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| On 8 months ago

The 2030 World Cup’s host locations have been determined

By Staff Writer

The 2030 World Cup will span six countries on three different continents, making it the historic first of its kind. Spain, Portugal, and Morocco will co-host the tournament, with the opening three matches taking place in three South American nations: Uruguay, Argentina, and Paraguay, marking the tournament’s centenary.

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The hosting arrangement, a proposal from UEFA, the Confederation of African Football, and South American confederation CONMEBOL, was approved by the FIFA council during a meeting. However, it’s important to note that this novel arrangement is still subject to formal approval by FIFA’s congress.

Which countries will host the 2023 World Cup?

Spain: Spain last hosted the FIFA World Cup in 1982, with Italy emerging as the champion. The country also held the UEFA European Championship in 1964, winning it on home soil.

Portugal: While Portugal has never hosted a World Cup, Euro 2004 took place in the country. Portugal reached the final but was defeated by underdogs Greece.

Morocco: Morocco has never hosted a World Cup, but the country did host the 1988 Africa Cup of Nations, finishing in fourth place. It’s set to host the Africa Cup of Nations once again in 2025.

Uruguay: Uruguay holds the distinction of hosting the first-ever World Cup in 1930. They emerged as champions by defeating Argentina 4-2 in the final.

Argentina: Argentina has won the World Cup on home soil in 1978. However, this will be the first time that a World Cup match is hosted in neighboring Paraguay.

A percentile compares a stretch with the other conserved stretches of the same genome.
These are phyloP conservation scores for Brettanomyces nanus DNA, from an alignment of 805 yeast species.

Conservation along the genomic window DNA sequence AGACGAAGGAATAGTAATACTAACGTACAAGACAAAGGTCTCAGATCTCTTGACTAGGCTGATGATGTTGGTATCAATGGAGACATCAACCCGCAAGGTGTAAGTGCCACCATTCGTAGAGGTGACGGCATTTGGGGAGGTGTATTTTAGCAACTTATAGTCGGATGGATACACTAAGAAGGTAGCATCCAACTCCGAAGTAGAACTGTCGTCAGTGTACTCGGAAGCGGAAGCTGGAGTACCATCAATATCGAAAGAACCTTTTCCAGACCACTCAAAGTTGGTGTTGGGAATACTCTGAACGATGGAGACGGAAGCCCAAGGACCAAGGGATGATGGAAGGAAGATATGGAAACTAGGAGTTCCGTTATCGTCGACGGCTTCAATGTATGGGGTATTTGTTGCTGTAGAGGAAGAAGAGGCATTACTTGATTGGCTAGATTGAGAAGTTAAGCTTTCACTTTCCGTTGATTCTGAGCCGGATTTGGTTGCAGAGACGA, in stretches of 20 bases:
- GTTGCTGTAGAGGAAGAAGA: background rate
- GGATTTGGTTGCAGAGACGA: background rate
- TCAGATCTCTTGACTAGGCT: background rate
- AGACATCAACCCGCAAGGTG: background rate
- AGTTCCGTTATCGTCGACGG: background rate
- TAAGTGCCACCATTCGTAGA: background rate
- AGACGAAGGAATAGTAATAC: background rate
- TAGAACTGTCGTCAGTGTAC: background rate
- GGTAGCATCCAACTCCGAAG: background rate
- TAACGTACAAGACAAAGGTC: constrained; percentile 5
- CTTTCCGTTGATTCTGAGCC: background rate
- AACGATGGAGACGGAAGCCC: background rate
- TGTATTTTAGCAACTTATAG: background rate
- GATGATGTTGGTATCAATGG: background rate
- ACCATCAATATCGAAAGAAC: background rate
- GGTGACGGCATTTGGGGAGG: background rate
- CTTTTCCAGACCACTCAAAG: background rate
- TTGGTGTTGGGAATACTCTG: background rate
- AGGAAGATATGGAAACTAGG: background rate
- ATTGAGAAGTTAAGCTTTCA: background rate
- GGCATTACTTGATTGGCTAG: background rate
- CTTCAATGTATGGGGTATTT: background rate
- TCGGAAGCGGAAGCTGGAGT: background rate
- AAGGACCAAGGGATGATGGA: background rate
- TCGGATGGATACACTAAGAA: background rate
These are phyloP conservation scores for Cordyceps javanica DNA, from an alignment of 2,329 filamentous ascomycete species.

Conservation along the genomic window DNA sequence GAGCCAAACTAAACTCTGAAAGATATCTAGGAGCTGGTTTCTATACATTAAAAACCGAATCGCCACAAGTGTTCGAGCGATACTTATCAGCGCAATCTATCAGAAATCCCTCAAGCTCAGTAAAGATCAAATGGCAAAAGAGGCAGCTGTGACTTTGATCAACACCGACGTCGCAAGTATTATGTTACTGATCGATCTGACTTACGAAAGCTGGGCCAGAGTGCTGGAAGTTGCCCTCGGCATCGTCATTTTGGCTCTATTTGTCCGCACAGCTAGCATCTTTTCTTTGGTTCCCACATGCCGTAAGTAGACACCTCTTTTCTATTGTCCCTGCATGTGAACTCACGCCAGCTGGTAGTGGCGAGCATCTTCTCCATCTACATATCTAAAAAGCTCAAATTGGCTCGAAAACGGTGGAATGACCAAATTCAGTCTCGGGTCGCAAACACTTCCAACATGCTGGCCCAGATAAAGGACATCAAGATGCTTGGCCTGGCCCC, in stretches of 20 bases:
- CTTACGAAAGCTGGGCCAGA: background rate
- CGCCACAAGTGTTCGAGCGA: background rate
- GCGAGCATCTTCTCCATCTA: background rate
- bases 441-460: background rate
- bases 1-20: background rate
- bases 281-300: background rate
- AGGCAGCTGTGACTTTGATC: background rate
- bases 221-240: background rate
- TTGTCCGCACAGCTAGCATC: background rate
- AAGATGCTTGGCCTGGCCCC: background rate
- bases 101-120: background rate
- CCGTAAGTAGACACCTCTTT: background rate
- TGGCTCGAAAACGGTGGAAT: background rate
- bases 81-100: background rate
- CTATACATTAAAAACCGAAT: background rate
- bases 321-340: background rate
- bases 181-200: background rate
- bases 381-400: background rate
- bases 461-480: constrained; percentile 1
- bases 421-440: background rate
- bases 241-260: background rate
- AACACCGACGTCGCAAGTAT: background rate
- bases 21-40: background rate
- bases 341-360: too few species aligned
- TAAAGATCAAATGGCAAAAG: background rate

All the co-hosting nations, including Uruguay, Argentina, Paraguay, Spain, Portugal, and Morocco, will automatically qualify for the 2030 World Cup.

Where will the 2023 World Cup final take place?

Morocco has unveiled ambitious stadium plans with hopes of hosting the final. However, Spain, with plans to host the final at either Barcelona’s Nou Camp or Real Madrid’s Santiago Bernabeu stadium, is in opposition.

The conflict primarily involves Morocco and Spain since FIFA regulations dictate that the final must be held in a stadium with a minimum capacity of 80,000 spectators, and the largest stadium in Portugal accommodates only 65,000.

To meet the standards set by the Confederation of African Football (CAF) for the 2025 Africa Cup of Nations (AFCON) and FIFA’s requirements for the 2030 World Cup, Morocco’s government, in collaboration with Grooup CDG, has allocated approximately MAD 20 billion (£1.6 billion/$2 billion/€1.9 billion) for the renovation of stadiums in Tangier, Casablanca, Rabat, Agadir, Marrakech, and Fez. Additionally, they plan to construct a new stadium with a capacity of 90,000 in Benslimane.

Fouzi Lekjaa, the head of Morocco’s Football Federation, has expressed his desire for the final to take place in Casablanca. He stated that they hope to see their efforts culminate in a historic final celebrated at the Casablanca stadium, “god willing.”

What is known about the 2026 and 2034 World Cups?

As for the stadiums that will be used, the specific venues are yet to be determined, pending formal approval. However, FIFA President Gianni Infantino has confirmed that the opening game will be played at Estadio Centenario in Uruguay, the stadium purpose-built for the inaugural 1930 tournament and which also hosted the final. Furthermore, all co-hosts will have the privilege of playing their opening fixtures on their home soil.

Looking ahead, the 2026 World Cup will be hosted by Canada, Mexico, and the United States, marking the first World Cup to be hosted by three nations. While the location of the 2034 World Cup remains undecided, the Kingdom of Saudi Arabia has expressed its intention to bid for the tournament.

Staff Writer